Google cars are fine as far as they go, but Ford still sees the need for a human driver

Ford Motor Company isn’t ready to take the human out of the driver’s seat quite yet.

Don Butler, executive director of the auto giant’s Connected Vehicle and Services group, says this is a basic difference between his company — which, after all has been in the car business for more than a century and thus has some accumulated knowledge — and Google.

“[company]Google[/company] looks at vehicles as being independently capable — with no controls for the driver, well, actually the passenger. From Ford’s perspective, we still have a driver-centric model. We think the driver needs to be engaged,” Butler told attendees of Structure Connect 2014 in San Francisco.

That is not to say [company]Ford[/company] is ignoring automation and advanced sensing technology. The company will keep adding technologies, including things like lane-keeping systems and blind-spot warning systems, as part of the automotive evolution. “We think the vehicle needs complete sensing capabilities as well. There will be a combination of vehicle-to-vehicle and vehicle-to-infrastructure communication coming,” he noted.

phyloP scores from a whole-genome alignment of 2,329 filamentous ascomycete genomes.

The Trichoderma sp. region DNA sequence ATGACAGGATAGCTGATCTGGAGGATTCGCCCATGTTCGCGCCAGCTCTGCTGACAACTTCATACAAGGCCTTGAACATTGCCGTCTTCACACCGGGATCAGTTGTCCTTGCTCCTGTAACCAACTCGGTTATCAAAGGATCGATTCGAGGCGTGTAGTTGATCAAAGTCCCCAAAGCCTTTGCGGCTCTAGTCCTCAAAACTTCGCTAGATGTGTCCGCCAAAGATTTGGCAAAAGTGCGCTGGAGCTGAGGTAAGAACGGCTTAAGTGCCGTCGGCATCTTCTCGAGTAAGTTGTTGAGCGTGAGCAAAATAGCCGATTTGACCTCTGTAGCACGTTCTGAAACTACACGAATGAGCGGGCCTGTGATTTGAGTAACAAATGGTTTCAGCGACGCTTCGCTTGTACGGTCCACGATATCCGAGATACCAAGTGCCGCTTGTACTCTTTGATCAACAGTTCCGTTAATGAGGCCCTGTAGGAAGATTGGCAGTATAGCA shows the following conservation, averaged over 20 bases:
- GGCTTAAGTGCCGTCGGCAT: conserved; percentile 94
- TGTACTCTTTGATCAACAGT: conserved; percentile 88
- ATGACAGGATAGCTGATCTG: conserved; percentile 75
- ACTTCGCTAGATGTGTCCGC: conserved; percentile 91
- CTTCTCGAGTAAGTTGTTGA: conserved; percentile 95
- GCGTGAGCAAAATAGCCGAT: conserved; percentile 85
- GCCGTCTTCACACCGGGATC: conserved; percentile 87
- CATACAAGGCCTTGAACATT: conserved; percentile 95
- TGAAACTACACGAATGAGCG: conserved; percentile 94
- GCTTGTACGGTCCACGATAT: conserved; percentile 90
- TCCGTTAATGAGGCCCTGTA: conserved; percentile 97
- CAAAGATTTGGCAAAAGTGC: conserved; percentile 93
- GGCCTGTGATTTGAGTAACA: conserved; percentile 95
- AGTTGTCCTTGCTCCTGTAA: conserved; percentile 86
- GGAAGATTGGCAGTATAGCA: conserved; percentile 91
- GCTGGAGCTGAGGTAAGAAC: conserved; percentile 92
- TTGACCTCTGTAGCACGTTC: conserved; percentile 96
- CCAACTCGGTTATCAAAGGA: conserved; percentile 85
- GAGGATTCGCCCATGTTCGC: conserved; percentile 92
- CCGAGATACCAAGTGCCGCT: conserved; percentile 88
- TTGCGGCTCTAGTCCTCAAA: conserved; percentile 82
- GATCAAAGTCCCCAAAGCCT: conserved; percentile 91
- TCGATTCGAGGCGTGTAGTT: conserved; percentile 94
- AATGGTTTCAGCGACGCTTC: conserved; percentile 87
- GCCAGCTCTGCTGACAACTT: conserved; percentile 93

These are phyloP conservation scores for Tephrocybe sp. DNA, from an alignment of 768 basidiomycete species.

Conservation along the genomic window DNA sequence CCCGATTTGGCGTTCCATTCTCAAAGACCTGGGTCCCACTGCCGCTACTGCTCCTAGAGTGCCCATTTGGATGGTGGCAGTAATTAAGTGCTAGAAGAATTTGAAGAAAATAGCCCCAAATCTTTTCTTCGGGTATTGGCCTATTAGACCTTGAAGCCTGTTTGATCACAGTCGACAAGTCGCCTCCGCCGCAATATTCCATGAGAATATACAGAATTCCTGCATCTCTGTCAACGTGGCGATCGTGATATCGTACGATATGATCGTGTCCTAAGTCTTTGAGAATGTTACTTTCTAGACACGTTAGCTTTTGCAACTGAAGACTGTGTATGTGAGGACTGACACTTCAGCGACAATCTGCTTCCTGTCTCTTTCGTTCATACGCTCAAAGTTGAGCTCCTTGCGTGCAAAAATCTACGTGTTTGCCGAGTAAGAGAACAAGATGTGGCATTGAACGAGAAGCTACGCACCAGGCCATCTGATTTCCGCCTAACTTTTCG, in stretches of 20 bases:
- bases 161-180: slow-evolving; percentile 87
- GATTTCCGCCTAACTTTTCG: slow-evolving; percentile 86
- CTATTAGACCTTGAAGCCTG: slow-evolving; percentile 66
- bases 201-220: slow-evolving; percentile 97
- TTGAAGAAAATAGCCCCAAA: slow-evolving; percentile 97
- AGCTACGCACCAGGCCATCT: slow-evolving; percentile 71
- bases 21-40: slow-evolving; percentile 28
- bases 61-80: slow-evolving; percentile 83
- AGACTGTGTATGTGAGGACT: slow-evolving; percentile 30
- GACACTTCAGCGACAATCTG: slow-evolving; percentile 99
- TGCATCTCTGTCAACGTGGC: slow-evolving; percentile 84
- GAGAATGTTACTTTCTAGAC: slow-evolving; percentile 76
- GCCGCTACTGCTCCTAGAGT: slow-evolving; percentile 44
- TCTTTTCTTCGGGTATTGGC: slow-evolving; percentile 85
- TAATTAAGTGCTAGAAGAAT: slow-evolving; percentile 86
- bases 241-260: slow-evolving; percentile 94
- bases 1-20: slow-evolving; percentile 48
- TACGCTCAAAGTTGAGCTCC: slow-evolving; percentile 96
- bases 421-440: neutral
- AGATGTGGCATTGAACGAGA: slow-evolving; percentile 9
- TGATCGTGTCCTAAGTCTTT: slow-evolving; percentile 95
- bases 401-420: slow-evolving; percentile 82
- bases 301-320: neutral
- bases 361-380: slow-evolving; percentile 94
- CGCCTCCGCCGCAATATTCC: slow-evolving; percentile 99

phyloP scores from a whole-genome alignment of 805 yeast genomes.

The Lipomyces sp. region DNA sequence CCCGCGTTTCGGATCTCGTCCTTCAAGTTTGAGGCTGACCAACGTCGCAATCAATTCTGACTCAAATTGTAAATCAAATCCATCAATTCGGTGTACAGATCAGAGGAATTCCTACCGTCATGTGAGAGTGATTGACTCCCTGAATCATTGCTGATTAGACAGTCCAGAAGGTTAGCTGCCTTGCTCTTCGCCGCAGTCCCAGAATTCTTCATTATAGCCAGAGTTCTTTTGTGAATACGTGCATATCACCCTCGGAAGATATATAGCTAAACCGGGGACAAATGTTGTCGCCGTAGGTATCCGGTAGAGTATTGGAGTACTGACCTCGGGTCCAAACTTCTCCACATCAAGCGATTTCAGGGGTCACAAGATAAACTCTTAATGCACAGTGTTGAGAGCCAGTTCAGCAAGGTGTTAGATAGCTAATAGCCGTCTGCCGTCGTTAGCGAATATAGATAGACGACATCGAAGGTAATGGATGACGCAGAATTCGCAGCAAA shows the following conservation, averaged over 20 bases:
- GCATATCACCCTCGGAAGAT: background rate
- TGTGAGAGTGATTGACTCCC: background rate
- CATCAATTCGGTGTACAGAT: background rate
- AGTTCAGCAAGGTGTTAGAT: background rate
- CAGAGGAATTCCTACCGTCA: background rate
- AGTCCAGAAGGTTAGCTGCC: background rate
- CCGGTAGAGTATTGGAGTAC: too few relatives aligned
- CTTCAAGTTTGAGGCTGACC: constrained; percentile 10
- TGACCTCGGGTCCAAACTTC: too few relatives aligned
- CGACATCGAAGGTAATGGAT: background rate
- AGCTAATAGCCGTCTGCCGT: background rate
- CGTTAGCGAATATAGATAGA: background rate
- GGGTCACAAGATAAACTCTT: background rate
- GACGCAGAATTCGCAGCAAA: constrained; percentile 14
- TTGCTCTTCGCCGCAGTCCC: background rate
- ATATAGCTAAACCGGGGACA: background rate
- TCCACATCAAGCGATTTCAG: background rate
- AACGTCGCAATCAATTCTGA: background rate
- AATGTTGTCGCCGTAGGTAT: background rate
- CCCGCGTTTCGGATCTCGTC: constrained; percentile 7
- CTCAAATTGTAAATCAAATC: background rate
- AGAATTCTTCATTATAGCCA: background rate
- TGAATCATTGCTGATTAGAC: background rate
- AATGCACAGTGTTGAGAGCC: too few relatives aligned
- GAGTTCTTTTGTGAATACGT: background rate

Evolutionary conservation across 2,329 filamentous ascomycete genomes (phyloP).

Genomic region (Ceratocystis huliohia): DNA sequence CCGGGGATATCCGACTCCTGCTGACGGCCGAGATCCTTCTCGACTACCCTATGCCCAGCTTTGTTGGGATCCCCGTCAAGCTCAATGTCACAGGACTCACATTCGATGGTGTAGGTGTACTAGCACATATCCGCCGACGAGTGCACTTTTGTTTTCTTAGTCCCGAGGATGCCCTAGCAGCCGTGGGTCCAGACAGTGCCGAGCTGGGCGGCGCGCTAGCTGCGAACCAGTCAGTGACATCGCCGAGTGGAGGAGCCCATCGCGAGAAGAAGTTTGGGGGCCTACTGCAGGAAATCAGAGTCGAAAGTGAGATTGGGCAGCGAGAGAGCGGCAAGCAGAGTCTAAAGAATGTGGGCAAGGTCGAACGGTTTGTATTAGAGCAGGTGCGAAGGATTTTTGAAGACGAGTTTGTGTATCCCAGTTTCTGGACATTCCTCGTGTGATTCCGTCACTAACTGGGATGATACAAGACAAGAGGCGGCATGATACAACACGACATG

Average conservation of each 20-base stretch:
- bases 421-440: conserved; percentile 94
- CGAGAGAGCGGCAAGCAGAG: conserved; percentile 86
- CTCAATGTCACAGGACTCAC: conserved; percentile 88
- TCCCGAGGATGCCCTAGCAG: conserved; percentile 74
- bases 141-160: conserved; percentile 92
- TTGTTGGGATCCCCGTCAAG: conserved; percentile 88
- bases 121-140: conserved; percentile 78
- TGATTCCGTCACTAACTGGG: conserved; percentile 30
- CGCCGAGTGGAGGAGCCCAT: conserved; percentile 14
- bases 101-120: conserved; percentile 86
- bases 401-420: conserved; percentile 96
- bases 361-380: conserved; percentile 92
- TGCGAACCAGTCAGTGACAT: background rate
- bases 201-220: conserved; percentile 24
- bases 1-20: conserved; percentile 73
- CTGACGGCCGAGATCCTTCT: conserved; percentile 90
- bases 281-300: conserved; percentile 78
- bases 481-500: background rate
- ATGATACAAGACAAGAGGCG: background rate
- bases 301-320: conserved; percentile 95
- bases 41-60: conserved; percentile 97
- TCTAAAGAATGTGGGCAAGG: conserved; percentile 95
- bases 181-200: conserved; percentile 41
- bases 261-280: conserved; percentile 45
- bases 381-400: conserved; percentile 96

For example, your car might sense a slippery road surface and know that information is useful for your own personal journey but is also valuable to the cars near you. Increasingly, autos will share that road information with each other.

In essence, Ford’s take is that cars need the best in technology to get their occupants where they need to go safely, but they also still need an actual human being in the driver’s seat.

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Photo by Jakub Mosur